A quiet growl woke me sometime later. There was a snowy wolf next to me on the bed. I was so startled that I rolled onto the floor. The adrenaline eased up when I noticed the wolf had laid down and seemed docile. Maybe it was domesticated, I thought. I turned around to the rocking chair where I’d remembered the old woman was sitting before I fell asleep but she wasn’t there.
“No one else is going to stop him if we don’t.” I heard someone say. It was a husky voice. I wasn’t sure who spoke. No one else was in the room. So I froze.
“I’m sorry. Don’t be scared. It’s only three of them and three of us for the sake of many,” the voice said. The snowy wolf was standing on the bed staring at me. “And I don’t think you’d argue that your life is lacking purpose. I can give you that.” The wolf’s head moved and bobbed in correspondence with the words. Was this animal talking to me? I scrambled away from it in a backwards crab crawl and banged my head on the wall. The wolf lunged towards me in some last-ditch effort of strength then collapsed on my lap in a heap. It stopped breathing.
And I swear by the bent heavens above, something rose up out of its dead mouth. It was like one of those specks of dust you spot floating in the sunlight of your quiet living room, except it was of every color my feeble mind could imagine and some that it couldn’t. And it was glowing.
The speck rushed towards my face. I don’t know how else to say this but, I felt as if the dust-speck thing had gone inside of me. I seized and writhed. My body wasn’t entirely my own then. Within seconds I was running through forests in the darkest part of night. Running on all four of my limbs. Running so far that it was as if we would find the edge of creation.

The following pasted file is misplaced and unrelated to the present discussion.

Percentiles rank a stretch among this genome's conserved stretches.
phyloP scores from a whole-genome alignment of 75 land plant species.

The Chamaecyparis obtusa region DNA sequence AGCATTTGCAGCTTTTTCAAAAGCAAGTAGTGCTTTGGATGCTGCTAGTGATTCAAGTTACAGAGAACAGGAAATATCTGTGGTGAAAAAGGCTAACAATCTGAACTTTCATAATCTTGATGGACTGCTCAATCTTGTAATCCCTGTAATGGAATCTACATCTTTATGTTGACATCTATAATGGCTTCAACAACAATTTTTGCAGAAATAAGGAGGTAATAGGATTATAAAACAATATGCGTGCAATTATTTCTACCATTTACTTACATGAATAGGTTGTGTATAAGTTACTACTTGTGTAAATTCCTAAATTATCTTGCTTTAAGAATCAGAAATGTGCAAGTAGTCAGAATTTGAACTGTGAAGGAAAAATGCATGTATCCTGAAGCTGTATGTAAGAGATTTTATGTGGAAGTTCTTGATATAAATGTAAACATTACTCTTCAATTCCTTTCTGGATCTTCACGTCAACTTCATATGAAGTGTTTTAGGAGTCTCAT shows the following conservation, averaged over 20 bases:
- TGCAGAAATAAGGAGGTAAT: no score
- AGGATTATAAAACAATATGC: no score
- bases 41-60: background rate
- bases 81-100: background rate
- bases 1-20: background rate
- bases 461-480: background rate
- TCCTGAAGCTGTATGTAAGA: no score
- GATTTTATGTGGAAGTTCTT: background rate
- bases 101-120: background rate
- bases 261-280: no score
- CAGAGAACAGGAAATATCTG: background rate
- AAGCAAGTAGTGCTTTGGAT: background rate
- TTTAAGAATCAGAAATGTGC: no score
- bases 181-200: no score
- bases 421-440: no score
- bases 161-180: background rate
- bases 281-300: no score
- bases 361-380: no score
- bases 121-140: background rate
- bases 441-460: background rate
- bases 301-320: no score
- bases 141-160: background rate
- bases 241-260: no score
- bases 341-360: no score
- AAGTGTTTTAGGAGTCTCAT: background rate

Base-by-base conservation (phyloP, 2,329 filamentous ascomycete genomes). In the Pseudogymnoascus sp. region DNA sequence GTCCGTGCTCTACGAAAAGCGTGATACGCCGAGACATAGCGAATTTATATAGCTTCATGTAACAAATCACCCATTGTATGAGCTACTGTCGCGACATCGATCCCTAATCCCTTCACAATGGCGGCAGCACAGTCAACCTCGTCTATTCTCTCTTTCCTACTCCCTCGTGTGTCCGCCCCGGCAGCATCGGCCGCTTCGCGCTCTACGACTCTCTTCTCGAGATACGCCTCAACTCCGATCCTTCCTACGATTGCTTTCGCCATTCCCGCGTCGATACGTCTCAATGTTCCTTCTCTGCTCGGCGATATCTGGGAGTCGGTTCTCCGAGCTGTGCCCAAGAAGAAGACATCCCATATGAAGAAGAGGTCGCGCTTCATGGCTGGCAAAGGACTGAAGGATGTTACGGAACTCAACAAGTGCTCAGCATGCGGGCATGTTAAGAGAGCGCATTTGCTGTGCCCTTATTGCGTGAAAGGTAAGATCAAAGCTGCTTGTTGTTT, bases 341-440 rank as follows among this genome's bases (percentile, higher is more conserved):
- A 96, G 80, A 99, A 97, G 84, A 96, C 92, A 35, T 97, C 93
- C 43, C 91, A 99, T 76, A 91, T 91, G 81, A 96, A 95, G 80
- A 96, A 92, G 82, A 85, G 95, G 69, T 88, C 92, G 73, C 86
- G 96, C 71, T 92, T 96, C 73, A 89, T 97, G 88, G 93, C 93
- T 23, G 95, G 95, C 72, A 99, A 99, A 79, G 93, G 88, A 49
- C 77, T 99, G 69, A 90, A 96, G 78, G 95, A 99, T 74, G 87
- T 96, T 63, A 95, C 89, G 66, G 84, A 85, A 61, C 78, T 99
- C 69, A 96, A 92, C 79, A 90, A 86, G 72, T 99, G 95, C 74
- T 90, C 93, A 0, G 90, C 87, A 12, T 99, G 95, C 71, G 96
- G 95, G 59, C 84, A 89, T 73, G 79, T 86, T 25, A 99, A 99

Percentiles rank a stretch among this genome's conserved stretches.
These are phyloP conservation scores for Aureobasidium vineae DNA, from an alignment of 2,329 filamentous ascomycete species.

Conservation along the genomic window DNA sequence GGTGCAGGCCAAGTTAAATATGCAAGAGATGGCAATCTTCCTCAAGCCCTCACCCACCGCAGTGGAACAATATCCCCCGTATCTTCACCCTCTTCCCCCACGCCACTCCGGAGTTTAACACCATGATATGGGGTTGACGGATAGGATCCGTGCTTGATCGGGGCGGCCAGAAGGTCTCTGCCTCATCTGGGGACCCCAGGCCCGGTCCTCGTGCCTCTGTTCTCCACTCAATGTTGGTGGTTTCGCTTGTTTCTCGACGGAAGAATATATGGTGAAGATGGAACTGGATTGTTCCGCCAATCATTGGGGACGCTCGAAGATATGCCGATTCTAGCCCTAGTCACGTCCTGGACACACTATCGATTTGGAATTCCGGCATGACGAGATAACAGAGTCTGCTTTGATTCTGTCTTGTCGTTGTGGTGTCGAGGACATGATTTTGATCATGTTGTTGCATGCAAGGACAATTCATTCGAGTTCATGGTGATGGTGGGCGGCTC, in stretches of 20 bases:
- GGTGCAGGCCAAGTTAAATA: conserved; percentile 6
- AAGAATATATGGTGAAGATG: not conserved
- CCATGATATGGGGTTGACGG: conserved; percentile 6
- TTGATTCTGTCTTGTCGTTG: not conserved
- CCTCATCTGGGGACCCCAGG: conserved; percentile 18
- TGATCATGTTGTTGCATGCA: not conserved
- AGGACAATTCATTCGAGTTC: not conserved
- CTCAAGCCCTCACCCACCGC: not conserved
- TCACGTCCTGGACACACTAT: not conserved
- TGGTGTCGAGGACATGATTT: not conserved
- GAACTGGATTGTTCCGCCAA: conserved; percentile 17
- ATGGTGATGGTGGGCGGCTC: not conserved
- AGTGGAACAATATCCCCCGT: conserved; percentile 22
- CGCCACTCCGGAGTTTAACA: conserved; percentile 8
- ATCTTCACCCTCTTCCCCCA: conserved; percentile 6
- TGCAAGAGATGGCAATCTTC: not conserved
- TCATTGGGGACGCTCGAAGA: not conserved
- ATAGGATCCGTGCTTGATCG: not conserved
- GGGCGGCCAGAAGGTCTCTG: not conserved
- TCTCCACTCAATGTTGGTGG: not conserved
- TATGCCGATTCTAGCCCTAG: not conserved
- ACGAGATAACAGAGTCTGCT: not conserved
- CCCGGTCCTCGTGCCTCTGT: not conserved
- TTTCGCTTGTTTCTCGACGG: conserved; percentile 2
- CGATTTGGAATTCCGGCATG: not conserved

Layer on top of layer, I knew myself. I was an old white-haired woman. I was a snowy wolf. I was a scared and spoiled college kid.
I arrived at a secluded mud-and-log cottage that whichever of Us had driven me to.
The Me that should be scared was scared enough to shake all the marbles from a man’s head. But the other parts of Me already knew the beast-man that was inside the cottage. They knew its tapered pterodactyl-like limbs, its foot-long whiskers, its veiny ears like a cross between a bat’s and an elephant’s. The stench of its drool. And its hunger. My God, the hunger.
I recognized tattered fragments of my three friends’ clothing at the beast-man’s feet. And when I noticed the decapitated head of my closest friend behind the beast-man–the one I’d carved pumpkins with in childhood–my anger joined the rest of Me and We launched Ourselves onto that evil thing. We knew just where to bite and where to thrash to do him in. I mean, I didn’t know, but I didn’t fight Us in doing it and I understood (by way of the other Us’ thoughts) the chaos the beast-man had caused for decades, and the power it had accumulated in hopes of carrying on in its collection of eating and taking that which didn’t belong to anyone but God.
Before long, the dust-speck thing rose from the beast’s carcass. It hovered, glowing red, then disappeared. I remembered the voice from the inn room: It’s only three of them and three of us… My three friends to occupy the beast, and three of us conjoined–the only way to fight the power of such a creature.
I can’t be sure, but I believe it was days of battling. No, it was a war. One inside somewhere I couldn’t reach. And I ran and I paced and I rolled on the ground in the forest, away from the cottage. I have no memory of how it happened, but I fought myself until I knew myself as only me again. Believe me or don’t. I knew what I had to do. I’d had visions of the conjoined layers of me existing in an eternal smoldering enslavement if I hadn’t returned to the one self that I had been born.
You’d be amazed how well a man can lie to himself, or to the authorities or to his family or to his friends when he has to. I told my lies about that backpacking trip and my having no knowledge of where my friends disappeared to so many times that I really believed it. Even now.
But facing that eternal crossover we all have to, as I am now with my terminal diagnosis and all, that has a way of squeezing all fathomless truth from every depth of you. And I believe I’m all squeezed dry now.